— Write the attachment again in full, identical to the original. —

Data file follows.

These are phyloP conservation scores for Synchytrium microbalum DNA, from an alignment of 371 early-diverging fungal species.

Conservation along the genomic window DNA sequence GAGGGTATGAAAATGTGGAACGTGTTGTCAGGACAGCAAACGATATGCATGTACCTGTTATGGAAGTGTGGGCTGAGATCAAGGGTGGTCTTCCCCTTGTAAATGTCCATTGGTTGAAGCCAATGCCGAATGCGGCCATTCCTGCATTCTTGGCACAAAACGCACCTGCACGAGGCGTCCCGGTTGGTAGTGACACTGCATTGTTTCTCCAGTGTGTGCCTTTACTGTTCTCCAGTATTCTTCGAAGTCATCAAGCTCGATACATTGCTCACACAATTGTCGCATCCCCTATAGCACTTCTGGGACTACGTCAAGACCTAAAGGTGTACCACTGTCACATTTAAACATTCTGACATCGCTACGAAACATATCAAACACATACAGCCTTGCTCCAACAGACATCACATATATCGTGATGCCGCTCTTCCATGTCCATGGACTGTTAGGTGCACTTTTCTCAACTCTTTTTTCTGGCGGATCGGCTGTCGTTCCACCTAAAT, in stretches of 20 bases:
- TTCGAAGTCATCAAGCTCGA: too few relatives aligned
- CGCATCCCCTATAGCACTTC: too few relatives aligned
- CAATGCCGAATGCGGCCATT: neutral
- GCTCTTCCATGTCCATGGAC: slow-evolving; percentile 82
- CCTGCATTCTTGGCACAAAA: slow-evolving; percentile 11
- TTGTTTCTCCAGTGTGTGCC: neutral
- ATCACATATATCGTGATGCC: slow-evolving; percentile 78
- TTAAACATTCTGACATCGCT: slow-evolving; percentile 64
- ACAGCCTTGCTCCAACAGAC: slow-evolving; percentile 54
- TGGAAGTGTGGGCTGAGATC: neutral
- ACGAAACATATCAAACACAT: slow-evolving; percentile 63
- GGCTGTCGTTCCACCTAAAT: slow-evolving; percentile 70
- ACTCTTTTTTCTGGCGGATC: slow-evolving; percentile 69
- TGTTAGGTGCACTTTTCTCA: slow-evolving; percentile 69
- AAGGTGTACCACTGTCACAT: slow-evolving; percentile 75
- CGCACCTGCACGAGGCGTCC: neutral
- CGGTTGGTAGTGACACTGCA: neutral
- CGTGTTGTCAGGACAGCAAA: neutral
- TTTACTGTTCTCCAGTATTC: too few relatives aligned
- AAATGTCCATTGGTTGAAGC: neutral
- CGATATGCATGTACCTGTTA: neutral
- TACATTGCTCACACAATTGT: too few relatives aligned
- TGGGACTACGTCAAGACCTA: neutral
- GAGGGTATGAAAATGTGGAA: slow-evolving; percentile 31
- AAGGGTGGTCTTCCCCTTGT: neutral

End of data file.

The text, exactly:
These are phyloP conservation scores for Synchytrium microbalum DNA, from an alignment of 371 early-diverging fungal species.

Conservation along the genomic window DNA sequence GAGGGTATGAAAATGTGGAACGTGTTGTCAGGACAGCAAACGATATGCATGTACCTGTTATGGAAGTGTGGGCTGAGATCAAGGGTGGTCTTCCCCTTGTAAATGTCCATTGGTTGAAGCCAATGCCGAATGCGGCCATTCCTGCATTCTTGGCACAAAACGCACCTGCACGAGGCGTCCCGGTTGGTAGTGACACTGCATTGTTTCTCCAGTGTGTGCCTTTACTGTTCTCCAGTATTCTTCGAAGTCATCAAGCTCGATACATTGCTCACACAATTGTCGCATCCCCTATAGCACTTCTGGGACTACGTCAAGACCTAAAGGTGTACCACTGTCACATTTAAACATTCTGACATCGCTACGAAACATATCAAACACATACAGCCTTGCTCCAACAGACATCACATATATCGTGATGCCGCTCTTCCATGTCCATGGACTGTTAGGTGCACTTTTCTCAACTCTTTTTTCTGGCGGATCGGCTGTCGTTCCACCTAAAT, in stretches of 20 bases:
- TTCGAAGTCATCAAGCTCGA: too few relatives aligned
- CGCATCCCCTATAGCACTTC: too few relatives aligned
- CAATGCCGAATGCGGCCATT: neutral
- GCTCTTCCATGTCCATGGAC: slow-evolving; percentile 82
- CCTGCATTCTTGGCACAAAA: slow-evolving; percentile 11
- TTGTTTCTCCAGTGTGTGCC: neutral
- ATCACATATATCGTGATGCC: slow-evolving; percentile 78
- TTAAACATTCTGACATCGCT: slow-evolving; percentile 64
- ACAGCCTTGCTCCAACAGAC: slow-evolving; percentile 54
- TGGAAGTGTGGGCTGAGATC: neutral
- ACGAAACATATCAAACACAT: slow-evolving; percentile 63
- GGCTGTCGTTCCACCTAAAT: slow-evolving; percentile 70
- ACTCTTTTTTCTGGCGGATC: slow-evolving; percentile 69
- TGTTAGGTGCACTTTTCTCA: slow-evolving; percentile 69
- AAGGTGTACCACTGTCACAT: slow-evolving; percentile 75
- CGCACCTGCACGAGGCGTCC: neutral
- CGGTTGGTAGTGACACTGCA: neutral
- CGTGTTGTCAGGACAGCAAA: neutral
- TTTACTGTTCTCCAGTATTC: too few relatives aligned
- AAATGTCCATTGGTTGAAGC: neutral
- CGATATGCATGTACCTGTTA: neutral
- TACATTGCTCACACAATTGT: too few relatives aligned
- TGGGACTACGTCAAGACCTA: neutral
- GAGGGTATGAAAATGTGGAA: slow-evolving; percentile 31
- AAGGGTGGTCTTCCCCTTGT: neutral